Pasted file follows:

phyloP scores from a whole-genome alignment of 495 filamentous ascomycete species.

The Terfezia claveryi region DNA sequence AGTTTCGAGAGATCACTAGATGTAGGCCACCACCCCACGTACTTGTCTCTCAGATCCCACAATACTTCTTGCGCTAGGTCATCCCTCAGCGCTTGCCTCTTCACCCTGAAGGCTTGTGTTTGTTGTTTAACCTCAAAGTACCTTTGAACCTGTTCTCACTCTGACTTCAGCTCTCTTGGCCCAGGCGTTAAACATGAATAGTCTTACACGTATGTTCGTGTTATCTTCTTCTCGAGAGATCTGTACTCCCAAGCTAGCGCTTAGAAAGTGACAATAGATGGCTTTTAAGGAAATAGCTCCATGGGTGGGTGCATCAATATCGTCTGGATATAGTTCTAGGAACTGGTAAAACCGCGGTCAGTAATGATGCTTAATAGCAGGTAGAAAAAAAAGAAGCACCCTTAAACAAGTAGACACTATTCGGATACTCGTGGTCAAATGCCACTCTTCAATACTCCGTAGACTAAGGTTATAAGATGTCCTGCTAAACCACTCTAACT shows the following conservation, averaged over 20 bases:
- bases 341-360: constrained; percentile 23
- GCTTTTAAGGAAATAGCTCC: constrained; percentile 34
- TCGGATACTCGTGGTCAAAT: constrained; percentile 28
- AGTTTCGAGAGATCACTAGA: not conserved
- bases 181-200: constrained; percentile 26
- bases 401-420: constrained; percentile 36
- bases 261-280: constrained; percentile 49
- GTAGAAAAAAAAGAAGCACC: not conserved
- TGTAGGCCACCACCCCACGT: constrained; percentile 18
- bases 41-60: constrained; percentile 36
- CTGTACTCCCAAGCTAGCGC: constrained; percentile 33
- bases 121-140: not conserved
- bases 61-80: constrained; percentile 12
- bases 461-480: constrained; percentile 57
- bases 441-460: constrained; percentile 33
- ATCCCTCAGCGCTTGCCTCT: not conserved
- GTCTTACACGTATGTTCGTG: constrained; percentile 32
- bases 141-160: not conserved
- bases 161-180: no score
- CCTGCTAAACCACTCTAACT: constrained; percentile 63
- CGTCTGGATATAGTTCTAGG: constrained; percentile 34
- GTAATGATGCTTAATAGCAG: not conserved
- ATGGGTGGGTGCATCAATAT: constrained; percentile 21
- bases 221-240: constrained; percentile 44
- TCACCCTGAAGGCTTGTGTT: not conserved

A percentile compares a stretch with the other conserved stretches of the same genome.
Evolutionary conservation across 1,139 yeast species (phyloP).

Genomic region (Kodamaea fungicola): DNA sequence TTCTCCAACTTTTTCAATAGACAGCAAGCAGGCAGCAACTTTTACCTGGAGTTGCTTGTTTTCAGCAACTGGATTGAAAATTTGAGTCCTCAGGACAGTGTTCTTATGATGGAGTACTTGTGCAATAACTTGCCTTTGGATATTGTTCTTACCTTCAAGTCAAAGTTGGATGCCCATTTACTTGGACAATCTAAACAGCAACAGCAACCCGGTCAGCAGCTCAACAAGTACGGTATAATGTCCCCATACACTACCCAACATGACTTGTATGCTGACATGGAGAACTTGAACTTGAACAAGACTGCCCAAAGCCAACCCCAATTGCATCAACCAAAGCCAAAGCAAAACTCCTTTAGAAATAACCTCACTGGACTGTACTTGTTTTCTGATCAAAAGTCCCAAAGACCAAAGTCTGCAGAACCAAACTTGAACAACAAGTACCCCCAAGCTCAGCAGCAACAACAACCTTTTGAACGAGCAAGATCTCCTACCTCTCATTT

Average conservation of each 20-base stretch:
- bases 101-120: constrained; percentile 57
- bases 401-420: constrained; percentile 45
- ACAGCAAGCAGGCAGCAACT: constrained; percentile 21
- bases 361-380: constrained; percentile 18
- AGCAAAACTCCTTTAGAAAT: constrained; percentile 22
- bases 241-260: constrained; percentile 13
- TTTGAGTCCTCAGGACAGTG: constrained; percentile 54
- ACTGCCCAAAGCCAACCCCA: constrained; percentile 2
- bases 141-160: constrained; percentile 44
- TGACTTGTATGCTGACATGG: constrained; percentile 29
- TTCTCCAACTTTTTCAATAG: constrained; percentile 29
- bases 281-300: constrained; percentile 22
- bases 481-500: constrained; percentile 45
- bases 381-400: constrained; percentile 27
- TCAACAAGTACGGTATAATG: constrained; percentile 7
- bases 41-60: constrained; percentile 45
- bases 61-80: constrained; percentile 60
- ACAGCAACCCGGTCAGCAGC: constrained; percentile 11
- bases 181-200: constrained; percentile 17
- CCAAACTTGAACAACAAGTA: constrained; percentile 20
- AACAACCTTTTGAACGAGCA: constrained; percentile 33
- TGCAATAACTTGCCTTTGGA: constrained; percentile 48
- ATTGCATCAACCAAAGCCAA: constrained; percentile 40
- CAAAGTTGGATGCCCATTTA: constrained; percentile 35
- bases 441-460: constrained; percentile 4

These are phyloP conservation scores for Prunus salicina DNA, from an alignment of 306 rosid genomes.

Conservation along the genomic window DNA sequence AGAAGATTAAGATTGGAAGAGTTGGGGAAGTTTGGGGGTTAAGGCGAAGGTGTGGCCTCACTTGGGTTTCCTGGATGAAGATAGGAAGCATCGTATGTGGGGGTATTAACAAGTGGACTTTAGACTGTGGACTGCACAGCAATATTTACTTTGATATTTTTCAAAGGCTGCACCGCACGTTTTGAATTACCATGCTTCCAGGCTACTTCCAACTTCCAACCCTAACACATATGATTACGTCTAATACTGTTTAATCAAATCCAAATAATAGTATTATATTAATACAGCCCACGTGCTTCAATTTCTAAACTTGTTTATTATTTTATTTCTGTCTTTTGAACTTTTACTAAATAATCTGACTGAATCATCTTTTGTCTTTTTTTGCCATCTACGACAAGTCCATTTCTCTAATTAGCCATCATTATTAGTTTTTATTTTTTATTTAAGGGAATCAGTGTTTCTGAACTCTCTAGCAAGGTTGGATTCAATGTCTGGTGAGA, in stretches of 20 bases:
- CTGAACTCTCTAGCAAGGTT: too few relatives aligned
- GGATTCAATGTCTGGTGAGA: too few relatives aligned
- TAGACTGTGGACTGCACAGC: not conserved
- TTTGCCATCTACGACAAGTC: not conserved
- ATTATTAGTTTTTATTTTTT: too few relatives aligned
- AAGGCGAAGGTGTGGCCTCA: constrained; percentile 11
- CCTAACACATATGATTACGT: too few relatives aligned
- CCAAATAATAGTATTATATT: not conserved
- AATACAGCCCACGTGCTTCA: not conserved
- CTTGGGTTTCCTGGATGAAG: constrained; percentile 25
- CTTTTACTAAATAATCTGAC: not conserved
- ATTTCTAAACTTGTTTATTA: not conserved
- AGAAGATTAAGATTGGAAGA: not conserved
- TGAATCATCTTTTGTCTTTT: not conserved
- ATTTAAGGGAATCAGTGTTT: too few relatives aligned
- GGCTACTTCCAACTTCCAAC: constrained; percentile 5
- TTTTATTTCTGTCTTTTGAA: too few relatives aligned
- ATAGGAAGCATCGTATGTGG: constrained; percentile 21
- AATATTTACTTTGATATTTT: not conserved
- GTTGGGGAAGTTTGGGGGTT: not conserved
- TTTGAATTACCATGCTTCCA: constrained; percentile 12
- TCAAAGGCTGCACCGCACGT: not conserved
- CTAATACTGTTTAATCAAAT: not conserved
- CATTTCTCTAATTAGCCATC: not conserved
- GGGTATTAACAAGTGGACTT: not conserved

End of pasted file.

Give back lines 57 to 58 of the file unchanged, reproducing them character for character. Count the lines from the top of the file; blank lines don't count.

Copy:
These are phyloP conservation scores for Prunus salicina DNA, from an alignment of 306 rosid genomes.

Conservation along the genomic window DNA sequence AGAAGATTAAGATTGGAAGAGTTGGGGAAGTTTGGGGGTTAAGGCGAAGGTGTGGCCTCACTTGGGTTTCCTGGATGAAGATAGGAAGCATCGTATGTGGGGGTATTAACAAGTGGACTTTAGACTGTGGACTGCACAGCAATATTTACTTTGATATTTTTCAAAGGCTGCACCGCACGTTTTGAATTACCATGCTTCCAGGCTACTTCCAACTTCCAACCCTAACACATATGATTACGTCTAATACTGTTTAATCAAATCCAAATAATAGTATTATATTAATACAGCCCACGTGCTTCAATTTCTAAACTTGTTTATTATTTTATTTCTGTCTTTTGAACTTTTACTAAATAATCTGACTGAATCATCTTTTGTCTTTTTTTGCCATCTACGACAAGTCCATTTCTCTAATTAGCCATCATTATTAGTTTTTATTTTTTATTTAAGGGAATCAGTGTTTCTGAACTCTCTAGCAAGGTTGGATTCAATGTCTGGTGAGA, in stretches of 20 bases: